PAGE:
Hope for cheaper loans to Kenyans received a further boost on Monday when Central Bank of Kenya’s (CBK) Monetary Policy Committee (MPC) lowered the lending rate to 8.25 percent from 8.50 percent.
This is the second consecutive time the benchmark lending rate has been lowered since the removal of interest rate cap took effect last year.
The MPC arrived at the decision during its first sitting of the year against a backdrop of potential risks to food supply and increased global uncertainties.
The decision was reached on the back of month-on-month overall inflation remaining within the target range in November and December 2019.
According to the figures, inflation stood at 5.8 percent in December compared to 5.6 percent in November.
It was mainly attributed to the temporary effects of increase in food prices and transport costs during the festive.
The monetary policy committee expressed optimism that the overall inflation is expected to remain within the target range in the near term due to lower prices of fast-growing food items, continuing rains, and lower electricity prices.
The foreign exchange market also remained relatively stable, supported by the narrowing of the current account deficit and balanced flows.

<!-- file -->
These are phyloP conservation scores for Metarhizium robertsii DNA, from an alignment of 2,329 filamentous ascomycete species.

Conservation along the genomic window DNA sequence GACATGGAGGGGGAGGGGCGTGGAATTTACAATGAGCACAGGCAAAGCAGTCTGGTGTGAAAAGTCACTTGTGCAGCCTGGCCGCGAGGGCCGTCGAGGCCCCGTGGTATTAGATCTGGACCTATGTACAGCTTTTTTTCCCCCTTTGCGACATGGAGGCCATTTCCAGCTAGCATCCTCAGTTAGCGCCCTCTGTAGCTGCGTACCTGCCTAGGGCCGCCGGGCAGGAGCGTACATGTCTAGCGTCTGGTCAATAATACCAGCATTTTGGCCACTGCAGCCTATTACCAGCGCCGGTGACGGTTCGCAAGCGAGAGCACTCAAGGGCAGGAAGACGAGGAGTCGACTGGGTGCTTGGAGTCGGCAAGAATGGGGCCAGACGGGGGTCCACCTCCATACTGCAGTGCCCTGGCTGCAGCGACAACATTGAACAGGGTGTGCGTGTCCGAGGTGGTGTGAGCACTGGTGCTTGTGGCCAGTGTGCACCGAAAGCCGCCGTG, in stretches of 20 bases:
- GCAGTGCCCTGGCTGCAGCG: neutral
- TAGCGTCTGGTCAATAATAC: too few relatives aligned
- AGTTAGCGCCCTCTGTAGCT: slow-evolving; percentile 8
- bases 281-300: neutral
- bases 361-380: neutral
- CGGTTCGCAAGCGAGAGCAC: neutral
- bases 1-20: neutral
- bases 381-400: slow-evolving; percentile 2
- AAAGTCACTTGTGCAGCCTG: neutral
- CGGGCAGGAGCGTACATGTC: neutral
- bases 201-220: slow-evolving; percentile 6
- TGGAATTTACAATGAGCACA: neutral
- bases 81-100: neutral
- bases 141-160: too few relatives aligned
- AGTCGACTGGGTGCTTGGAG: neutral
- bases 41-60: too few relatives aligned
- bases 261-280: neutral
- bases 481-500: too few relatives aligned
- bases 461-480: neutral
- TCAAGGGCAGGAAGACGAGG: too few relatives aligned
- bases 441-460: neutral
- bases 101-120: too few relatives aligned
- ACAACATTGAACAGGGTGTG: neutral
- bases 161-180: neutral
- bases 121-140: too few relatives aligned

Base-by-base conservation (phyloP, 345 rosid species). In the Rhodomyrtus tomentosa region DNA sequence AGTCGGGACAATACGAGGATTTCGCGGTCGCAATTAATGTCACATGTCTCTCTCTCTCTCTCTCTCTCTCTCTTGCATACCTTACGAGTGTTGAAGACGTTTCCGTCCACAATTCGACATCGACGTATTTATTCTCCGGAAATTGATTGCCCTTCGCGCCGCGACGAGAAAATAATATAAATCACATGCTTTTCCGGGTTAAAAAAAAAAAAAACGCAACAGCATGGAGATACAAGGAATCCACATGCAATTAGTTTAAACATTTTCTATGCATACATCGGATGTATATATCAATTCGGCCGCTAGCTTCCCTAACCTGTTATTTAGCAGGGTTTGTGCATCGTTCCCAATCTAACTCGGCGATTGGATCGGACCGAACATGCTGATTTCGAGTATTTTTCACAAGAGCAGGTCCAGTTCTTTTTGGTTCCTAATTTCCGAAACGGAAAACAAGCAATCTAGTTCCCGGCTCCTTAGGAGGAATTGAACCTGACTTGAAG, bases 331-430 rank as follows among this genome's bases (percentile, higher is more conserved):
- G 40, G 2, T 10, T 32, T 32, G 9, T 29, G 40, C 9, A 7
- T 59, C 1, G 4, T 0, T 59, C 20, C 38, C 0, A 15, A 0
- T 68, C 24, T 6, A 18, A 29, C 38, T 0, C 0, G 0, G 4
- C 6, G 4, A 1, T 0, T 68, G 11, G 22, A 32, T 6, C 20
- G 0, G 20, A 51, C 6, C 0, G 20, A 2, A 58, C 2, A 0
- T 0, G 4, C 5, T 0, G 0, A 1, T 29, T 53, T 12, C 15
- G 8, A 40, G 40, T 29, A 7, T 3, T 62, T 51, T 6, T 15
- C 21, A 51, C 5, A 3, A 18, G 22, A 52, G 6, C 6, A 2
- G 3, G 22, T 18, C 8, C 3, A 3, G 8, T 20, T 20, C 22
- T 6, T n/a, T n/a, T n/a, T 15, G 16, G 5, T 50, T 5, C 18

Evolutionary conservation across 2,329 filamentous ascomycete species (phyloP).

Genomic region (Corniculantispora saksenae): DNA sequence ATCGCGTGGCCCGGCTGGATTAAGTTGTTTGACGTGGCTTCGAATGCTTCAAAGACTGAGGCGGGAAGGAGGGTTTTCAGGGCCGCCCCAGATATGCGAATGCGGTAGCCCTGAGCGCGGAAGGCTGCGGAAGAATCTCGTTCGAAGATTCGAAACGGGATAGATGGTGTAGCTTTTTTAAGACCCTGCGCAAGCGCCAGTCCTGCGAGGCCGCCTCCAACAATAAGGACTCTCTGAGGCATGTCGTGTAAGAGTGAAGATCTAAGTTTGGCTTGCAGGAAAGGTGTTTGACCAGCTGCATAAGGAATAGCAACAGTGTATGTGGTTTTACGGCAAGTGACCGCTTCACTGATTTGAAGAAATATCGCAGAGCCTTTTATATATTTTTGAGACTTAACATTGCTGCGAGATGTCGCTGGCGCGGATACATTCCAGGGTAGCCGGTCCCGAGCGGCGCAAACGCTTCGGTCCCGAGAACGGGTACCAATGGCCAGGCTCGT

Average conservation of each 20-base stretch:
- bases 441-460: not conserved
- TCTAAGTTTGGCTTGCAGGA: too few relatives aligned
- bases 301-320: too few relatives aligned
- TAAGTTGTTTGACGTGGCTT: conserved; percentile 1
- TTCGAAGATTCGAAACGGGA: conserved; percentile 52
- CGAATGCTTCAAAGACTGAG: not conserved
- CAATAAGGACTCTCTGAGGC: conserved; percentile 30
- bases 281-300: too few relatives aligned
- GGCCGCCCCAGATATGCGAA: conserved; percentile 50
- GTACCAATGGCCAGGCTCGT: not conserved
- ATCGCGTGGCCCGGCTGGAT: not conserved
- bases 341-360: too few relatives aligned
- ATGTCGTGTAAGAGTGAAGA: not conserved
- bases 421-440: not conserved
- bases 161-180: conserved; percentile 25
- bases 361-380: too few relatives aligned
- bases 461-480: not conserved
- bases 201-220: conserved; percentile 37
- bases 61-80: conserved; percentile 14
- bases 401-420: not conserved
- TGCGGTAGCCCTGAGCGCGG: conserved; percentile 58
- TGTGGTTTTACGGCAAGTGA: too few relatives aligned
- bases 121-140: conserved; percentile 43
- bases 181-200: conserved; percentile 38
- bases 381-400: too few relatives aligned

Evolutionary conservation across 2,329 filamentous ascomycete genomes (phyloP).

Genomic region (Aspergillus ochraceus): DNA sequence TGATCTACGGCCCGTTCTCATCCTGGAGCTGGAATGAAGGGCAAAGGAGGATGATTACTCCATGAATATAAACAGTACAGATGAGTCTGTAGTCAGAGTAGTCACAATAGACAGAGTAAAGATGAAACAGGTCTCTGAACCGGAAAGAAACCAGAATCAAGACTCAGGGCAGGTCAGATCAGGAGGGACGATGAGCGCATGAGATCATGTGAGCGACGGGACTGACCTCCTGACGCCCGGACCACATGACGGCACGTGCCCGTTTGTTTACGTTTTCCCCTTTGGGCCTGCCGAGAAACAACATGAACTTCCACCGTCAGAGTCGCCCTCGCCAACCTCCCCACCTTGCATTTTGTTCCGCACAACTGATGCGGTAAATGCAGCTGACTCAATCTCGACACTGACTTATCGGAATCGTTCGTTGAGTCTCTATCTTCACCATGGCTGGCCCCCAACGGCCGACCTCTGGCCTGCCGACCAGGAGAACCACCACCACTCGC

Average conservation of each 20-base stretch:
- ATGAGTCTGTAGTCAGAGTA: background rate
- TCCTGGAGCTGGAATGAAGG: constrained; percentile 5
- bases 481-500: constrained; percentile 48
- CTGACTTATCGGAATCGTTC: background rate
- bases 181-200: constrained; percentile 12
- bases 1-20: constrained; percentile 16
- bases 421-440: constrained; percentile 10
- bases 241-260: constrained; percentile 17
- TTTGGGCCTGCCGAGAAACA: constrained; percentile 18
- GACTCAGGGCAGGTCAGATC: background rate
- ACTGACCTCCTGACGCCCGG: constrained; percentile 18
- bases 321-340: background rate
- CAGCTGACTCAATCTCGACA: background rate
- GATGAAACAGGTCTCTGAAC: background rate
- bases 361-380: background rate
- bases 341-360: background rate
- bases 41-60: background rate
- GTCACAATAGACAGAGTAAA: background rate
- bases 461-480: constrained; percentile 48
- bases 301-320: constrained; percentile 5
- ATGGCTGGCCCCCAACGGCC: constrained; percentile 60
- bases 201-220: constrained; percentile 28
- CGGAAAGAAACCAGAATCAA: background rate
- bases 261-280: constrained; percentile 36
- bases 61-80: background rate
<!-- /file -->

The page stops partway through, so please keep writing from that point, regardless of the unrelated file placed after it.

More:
Current account deficit narrowed to an estimated 4.6% of Gros Domestic Product (GDP) in 2019 from 5.0 in 2018 against a backdrop of lower imports of SGR-related equipment, resilient diaspora remittances and strong receipts from transport and tourism services.
The current account deficit is expected to remain stable at 4.7% of the GDP in 2020.
Banking sector in the country also remained stable and resilient according to the report and average commercial banks ‘liquidity and capital adequacy ratios stood at 49.7 percent and 18.8 percent respectively in December 2019.
The ratio of gross non-performing loans to gross loans declined further to 12.0% in December from 12.3% in October 2019.
Private sector credit equally grew by 7.1 percent in the 12 months to December 2019 attributed to growth in some sectors such as manufacturing which grew by 9.2 percent, trade 8.9 percent, transport and communication 8.1 percent and consumer durables 26 percent.
Growth in private sector credit particularly to micro, small and medium-sized enterprises (MSMEs) is expected to increase gradually due to the deployment of innovative MSME credit products, the repeal of interest rate caps and the continued easing of credit risk.
This was the second sitting by the central bank of Kenya following the repeal of the interest rate cap late last year.